Use plants to reduce the absorption rate of fluoride. There are some plants you can consume that decrease your body’s absorption rate of fluoride.

Some plants can provide effective mechanisms, particularly such as tamarind (through the leaves) or guava (through the seeds) will help decrease fluoride absorption in your body. 18 19


Summing up, fluoride is a necessary mineral that the human body requires. We need to ensure our daily intake is adequate to meet our needs.

With that said, however, we also need to ensure the type and the quality of the fluoride we are consuming is healthy for our bodies.

Calcium fluoride is natural and is only harmful if ingested in large quantities. Sodium fluoride is a man-made chemical added to water supplies and can have undesirable side effects.  

Overconsumption of fluoride can lead to fluorosis, which can affect teeth and even your bones.

There are many ways to reduce your exposure and intake of fluoride. Avoiding foods high in fluoride or using a water filter over tap water are great starts.

Once fluorosis has occurred in an adult, however, detoxing is not guaranteed to work or reverse any of the symptoms.


  1. “The Untold Story of Fluoridation: Revisiting the Changing Perspectives” – M. P. Unde, R. U. Patil, P. P. Dastoor, September 2018 [PubMed] [Archive] ↩︎
  2. “Potential fluoride toxicity from oral medicaments: A review” – R. Ullah, M. S. Zafar, N. Shahani, 20 August 2017 [PubMed] [Archive] ↩︎
  3. “Group 17 (H, F, Cl, Br, I) Alkaline Earth Compounds” in Encyclopedia of the Alkaline Earth Compounds – R.C. Ropp, 2013 [Science Direct] [Archive] ↩︎
  4. “Water Fluoridation and Cancer Risk” – The American Cancer Society, 28 July 2015 [American Cancer Society] [Archive] ↩︎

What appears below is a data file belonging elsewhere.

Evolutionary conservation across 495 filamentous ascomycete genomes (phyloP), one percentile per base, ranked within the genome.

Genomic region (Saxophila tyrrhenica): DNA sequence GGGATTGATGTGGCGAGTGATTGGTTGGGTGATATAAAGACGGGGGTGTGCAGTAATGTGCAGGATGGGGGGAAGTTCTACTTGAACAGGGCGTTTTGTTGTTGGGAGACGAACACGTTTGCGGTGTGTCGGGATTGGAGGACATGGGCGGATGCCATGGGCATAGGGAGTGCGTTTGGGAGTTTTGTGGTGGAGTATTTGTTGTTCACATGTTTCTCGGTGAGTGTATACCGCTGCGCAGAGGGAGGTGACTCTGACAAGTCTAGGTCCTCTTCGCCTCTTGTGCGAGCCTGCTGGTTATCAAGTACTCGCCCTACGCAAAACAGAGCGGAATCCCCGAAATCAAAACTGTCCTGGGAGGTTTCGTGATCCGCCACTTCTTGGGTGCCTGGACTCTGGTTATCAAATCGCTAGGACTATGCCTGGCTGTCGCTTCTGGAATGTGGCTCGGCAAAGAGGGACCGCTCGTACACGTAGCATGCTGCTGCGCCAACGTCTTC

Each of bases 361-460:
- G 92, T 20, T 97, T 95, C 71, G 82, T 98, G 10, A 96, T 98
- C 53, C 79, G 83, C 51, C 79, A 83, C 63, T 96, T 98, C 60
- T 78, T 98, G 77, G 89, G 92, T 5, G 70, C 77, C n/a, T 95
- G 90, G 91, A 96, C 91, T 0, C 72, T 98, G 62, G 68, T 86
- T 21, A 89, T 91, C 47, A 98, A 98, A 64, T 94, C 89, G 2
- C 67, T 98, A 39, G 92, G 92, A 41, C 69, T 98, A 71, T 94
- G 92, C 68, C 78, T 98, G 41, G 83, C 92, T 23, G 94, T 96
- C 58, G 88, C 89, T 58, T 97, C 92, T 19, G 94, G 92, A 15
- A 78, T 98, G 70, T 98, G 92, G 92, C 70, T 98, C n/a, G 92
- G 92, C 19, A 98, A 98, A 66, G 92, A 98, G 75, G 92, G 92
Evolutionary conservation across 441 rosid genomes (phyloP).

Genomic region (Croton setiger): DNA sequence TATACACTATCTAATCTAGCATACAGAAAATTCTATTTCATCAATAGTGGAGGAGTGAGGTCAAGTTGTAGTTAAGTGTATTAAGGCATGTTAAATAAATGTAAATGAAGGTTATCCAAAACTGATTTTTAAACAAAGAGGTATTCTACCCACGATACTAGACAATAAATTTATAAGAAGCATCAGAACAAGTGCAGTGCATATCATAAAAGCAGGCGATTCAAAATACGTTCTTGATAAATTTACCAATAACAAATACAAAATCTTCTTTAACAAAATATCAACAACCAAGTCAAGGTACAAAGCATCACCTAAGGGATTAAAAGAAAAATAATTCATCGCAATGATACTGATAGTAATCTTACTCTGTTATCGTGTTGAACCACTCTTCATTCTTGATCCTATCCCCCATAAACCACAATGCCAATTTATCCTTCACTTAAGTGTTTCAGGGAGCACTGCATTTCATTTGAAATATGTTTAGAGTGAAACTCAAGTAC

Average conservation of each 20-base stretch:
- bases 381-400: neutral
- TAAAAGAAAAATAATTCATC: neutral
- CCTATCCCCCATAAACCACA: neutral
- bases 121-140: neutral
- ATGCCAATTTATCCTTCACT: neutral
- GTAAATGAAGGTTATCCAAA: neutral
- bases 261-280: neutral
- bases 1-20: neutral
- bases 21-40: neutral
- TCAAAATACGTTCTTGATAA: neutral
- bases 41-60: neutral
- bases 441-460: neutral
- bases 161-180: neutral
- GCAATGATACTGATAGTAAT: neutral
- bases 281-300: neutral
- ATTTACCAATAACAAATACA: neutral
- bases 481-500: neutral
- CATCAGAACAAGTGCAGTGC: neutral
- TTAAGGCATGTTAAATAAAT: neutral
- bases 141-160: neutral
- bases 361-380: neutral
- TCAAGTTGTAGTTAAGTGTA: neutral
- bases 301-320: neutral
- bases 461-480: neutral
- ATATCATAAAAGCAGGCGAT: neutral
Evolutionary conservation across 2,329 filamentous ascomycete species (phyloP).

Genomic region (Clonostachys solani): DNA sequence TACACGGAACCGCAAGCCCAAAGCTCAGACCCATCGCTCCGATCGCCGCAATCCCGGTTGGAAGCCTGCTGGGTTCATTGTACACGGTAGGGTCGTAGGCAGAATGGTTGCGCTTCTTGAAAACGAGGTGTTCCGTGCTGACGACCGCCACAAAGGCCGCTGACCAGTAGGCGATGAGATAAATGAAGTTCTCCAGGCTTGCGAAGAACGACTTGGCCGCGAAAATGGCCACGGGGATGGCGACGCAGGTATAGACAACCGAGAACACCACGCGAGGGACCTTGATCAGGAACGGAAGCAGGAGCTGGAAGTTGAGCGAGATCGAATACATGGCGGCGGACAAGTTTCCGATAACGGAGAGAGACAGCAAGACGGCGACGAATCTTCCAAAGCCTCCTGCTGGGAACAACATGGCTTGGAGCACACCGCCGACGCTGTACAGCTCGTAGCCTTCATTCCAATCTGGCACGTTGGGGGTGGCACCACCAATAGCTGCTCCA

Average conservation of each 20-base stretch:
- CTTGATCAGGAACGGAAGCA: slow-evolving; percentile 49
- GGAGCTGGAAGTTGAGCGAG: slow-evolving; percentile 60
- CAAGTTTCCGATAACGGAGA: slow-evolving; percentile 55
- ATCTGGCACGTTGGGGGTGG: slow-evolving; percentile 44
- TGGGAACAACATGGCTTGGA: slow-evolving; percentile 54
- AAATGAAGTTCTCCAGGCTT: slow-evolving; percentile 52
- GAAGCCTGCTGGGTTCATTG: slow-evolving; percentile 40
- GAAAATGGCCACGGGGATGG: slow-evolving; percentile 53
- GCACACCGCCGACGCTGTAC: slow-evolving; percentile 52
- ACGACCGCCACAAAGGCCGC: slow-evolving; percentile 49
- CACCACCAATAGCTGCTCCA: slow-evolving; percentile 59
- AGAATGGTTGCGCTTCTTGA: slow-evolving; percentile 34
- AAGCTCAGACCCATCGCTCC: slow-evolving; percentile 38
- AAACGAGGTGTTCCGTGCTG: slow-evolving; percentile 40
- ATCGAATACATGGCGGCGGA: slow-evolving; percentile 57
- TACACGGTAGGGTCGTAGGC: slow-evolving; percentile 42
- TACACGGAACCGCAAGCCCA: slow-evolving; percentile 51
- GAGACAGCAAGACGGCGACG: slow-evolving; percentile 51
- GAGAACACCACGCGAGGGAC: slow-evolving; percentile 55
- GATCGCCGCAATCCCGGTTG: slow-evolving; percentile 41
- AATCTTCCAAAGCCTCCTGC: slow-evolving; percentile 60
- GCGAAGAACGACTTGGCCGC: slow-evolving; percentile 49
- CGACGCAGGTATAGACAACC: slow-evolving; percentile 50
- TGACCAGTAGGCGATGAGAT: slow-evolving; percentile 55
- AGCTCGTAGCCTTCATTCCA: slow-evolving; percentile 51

5. “Fluorosis” – Center for Disease Control and Prevention, 8 March 2019 [CDC] [Archive] ↩︎
  6. “Skeletal fluorosis in humans: a review of recent progress in the understanding of the disease” – K A Krishnamachari, 1986 [PubMed] [Archive] ↩︎
  7. “Dental care; fluoride” – Better Health Channel, 30 April 2012 [Victoria Department of Health] [Archive] ↩︎
  8. “Fluoride (updated 2017)” – Australian Government Department of Health and the New Zealand Ministry of Health, 17 March 2014 [NRV Website] [Archive] ↩︎
  9. “My Water’s Fluoride” – Center for Disease Control and Prevention [CDC] [Archive] ↩︎
  10. “Fluorosis: an ongoing challenge for India” – L. D. Bello, 1 March 2020 [The Lancet] [Archive] ↩︎
  11. “Reversal of fluorosis in children” – S. K. Gupta, R. C. Gupta, A. K. Seth, A. Gupta, October 1996 [PubMed] [Archive] ↩︎
  12. “Hazardous Substance Fact Sheet: Sodium Fluoride” – New Jersey Department of Health, November 2004 [New Jersey Department of Health] [Archive] ↩︎
  13. “Is Fluoridated Drinking Water Safe?” – Harvard Public Health, 19 July 2016 [Harvard Public Health] [Archive] ↩︎
  14. “Compound Summary: Sodium Fluoride” – PubChem, 25 March 2005 [PubChem] [Archive] ↩︎
  15. “Fluoride: A Review of use and Effects on Health” – D. Kanduti, P. Sterbenk, B. Artnik, March 2016 [PubMed] [Archive] ↩︎
  16. “Fluoride Affects Learning and Memory in Animals” – E. Connett, 28 March 2012 [Fluoride Action Network] [Archive] ↩︎
  17. “Top 10 Foods and Drinks Highest in Fluoride” –  D. Whitbread, 6 December 2016 [MyFoodData] [Archive] ↩︎
  18. “Ameliorative effect of tamarind leaf on fluoride-induced metabolic alterations” – R. A. Vasant, A. V. R. L. Narasimhacharya, 22 March 2012 [PubMed] [Archive] ↩︎
  19. “Fluoride Removal from Aqueous Solutions by Mechanically Modified Guava Seeds” – H. Alberto S, R. Cortes-Martinez, R. Alfaro-Cuevas-Villanueva, 16 December 2013 [International Journal of Sciences] [Archive] ↩︎

Last Updated on 4 months by D&C Editorial Team

About the Author

Luke has a background in bodybuilding and martial arts. His fitness focus drove his interest in health. After learning about what a plant based diet can offer he began to transition from a carnivorous diet to one that comprised of more plants and wholefoods. A devotee of clean drinking water, and clean eating, Luke is on a life long path to fulfillment and understanding.